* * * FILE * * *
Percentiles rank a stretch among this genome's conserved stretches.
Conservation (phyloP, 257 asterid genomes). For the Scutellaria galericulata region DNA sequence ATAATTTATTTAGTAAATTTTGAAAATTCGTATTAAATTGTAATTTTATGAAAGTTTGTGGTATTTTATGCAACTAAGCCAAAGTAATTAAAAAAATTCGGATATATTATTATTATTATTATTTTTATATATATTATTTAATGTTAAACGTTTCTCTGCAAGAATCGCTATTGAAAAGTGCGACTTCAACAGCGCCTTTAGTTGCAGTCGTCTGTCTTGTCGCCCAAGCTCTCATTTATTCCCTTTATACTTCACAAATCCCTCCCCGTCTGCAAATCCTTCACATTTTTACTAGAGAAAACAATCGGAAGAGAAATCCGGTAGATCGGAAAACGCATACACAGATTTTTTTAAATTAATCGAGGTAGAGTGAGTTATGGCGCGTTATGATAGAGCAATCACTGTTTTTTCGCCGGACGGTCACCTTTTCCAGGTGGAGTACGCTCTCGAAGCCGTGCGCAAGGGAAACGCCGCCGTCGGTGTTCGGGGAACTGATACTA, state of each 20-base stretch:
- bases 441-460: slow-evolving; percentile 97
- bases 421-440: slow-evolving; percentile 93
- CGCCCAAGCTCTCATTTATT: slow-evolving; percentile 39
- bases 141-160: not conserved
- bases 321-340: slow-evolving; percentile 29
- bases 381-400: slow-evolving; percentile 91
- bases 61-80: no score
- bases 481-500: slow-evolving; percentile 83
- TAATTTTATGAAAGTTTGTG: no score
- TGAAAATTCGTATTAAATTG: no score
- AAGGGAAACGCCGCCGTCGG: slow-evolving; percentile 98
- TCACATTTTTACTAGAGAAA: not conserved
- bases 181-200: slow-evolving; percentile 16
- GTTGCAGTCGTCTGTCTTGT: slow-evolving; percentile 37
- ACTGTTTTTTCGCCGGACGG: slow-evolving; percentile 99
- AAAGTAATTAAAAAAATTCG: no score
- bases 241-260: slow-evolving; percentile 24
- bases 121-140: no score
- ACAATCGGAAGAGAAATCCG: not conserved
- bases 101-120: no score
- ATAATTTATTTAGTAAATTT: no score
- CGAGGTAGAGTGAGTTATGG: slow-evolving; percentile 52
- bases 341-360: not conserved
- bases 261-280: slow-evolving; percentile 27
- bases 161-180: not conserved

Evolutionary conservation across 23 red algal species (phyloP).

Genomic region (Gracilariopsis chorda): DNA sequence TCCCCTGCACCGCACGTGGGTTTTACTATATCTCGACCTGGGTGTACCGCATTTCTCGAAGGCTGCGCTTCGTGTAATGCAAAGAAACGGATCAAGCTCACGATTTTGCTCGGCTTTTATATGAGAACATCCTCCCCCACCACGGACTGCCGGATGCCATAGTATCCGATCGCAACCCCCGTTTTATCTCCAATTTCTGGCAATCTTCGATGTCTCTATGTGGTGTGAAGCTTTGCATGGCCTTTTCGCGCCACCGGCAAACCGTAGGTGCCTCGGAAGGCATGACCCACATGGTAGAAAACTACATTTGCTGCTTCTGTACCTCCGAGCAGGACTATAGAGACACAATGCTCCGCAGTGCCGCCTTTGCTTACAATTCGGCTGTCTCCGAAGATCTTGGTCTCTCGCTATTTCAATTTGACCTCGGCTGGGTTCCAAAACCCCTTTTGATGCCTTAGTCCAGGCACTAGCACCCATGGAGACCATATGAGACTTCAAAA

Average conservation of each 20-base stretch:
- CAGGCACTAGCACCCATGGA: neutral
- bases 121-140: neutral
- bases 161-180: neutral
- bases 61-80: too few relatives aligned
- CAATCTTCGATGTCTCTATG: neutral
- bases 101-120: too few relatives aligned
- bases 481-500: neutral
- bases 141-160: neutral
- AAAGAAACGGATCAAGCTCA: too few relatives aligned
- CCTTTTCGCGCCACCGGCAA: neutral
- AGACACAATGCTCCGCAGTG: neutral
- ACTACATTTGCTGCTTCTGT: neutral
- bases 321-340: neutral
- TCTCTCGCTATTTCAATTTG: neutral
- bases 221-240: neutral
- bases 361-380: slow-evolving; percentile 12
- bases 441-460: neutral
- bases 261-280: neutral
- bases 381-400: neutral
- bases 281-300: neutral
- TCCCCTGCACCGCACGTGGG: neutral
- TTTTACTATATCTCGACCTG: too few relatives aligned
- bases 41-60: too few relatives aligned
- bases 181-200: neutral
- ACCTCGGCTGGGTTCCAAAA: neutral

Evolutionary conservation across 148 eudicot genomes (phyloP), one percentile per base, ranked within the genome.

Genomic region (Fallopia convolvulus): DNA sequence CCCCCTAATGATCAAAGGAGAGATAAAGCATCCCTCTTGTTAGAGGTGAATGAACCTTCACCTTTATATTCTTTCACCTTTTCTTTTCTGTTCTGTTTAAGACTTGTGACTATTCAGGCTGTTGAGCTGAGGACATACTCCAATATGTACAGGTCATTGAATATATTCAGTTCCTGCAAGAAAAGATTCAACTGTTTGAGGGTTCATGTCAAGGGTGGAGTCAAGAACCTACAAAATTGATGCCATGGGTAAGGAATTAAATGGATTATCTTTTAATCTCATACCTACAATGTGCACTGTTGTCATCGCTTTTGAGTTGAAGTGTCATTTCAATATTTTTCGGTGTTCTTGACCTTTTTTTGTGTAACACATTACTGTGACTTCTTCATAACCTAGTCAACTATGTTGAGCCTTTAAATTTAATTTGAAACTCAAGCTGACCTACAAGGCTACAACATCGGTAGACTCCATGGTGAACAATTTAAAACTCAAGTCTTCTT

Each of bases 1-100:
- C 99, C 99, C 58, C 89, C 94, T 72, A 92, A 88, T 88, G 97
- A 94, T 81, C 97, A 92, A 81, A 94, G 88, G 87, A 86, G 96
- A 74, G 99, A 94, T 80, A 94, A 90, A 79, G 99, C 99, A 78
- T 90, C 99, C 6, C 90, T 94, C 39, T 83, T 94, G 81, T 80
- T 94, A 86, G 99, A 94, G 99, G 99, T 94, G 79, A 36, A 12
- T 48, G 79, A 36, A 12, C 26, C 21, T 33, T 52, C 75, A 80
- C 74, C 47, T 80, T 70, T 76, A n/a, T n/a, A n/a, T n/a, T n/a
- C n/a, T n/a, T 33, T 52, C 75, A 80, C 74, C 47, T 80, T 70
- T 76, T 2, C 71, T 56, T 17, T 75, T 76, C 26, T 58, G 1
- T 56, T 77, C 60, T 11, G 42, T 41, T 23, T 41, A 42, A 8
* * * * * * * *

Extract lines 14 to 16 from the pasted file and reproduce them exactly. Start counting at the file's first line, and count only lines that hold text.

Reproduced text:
- TCACATTTTTACTAGAGAAA: not conserved
- bases 181-200: slow-evolving; percentile 16
- GTTGCAGTCGTCTGTCTTGT: slow-evolving; percentile 37